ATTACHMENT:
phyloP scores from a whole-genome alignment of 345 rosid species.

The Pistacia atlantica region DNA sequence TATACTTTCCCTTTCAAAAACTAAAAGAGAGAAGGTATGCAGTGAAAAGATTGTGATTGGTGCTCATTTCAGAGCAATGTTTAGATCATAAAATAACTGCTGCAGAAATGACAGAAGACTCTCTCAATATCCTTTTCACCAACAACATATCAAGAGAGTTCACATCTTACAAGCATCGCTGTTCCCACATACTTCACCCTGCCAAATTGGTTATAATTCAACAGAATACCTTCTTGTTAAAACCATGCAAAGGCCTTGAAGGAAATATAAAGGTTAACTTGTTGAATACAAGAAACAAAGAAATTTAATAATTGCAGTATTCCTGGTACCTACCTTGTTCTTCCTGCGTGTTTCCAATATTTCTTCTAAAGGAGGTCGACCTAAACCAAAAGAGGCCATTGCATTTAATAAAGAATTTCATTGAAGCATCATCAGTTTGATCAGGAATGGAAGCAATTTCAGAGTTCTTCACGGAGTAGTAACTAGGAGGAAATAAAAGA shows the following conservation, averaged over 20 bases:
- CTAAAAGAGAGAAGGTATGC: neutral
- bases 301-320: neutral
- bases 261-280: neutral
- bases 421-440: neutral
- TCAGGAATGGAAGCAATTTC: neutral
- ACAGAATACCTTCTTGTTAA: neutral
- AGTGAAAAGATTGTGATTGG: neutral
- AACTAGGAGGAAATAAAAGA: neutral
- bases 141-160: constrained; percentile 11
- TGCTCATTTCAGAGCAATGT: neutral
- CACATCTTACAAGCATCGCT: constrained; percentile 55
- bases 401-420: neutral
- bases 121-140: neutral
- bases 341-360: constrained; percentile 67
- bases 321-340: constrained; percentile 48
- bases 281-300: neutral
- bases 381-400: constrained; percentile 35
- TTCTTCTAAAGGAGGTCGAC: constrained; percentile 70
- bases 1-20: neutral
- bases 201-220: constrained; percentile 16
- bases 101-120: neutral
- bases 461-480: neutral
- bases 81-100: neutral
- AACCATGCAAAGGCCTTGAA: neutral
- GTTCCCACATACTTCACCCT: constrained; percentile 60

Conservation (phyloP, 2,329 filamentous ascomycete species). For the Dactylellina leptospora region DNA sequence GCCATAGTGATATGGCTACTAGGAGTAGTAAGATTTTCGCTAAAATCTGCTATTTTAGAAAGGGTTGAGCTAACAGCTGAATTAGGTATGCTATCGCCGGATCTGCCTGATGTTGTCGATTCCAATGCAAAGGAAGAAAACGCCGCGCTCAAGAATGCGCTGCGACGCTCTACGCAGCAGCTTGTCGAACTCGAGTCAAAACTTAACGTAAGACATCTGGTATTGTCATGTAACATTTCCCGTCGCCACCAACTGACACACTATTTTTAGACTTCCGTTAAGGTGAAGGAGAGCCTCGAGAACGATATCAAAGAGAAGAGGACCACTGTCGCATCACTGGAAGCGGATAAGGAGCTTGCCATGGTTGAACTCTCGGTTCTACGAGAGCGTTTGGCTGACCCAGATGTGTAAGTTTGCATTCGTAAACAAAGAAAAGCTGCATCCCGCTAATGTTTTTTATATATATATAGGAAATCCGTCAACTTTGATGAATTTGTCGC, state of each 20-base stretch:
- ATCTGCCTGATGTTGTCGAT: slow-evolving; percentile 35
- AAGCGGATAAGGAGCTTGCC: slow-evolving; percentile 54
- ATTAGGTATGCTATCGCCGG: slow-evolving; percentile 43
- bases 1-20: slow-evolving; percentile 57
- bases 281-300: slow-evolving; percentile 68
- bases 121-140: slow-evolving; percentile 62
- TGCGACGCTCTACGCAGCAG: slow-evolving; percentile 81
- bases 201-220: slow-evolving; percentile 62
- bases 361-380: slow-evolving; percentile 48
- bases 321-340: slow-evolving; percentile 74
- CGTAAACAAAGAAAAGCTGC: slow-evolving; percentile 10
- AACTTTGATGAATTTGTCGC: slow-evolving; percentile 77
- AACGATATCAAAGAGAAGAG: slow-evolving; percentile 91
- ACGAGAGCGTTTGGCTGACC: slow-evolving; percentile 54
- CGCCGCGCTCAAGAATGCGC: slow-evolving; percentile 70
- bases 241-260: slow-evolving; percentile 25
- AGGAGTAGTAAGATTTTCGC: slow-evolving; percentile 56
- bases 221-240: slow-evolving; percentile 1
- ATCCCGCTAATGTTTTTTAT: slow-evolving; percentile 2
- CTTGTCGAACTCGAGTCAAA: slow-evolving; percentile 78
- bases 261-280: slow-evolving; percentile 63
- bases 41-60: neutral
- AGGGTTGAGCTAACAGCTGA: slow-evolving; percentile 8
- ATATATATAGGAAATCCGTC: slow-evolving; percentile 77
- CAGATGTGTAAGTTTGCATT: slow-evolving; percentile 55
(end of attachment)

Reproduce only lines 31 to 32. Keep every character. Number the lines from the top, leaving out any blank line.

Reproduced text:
- ATTAGGTATGCTATCGCCGG: slow-evolving; percentile 43
- bases 1-20: slow-evolving; percentile 57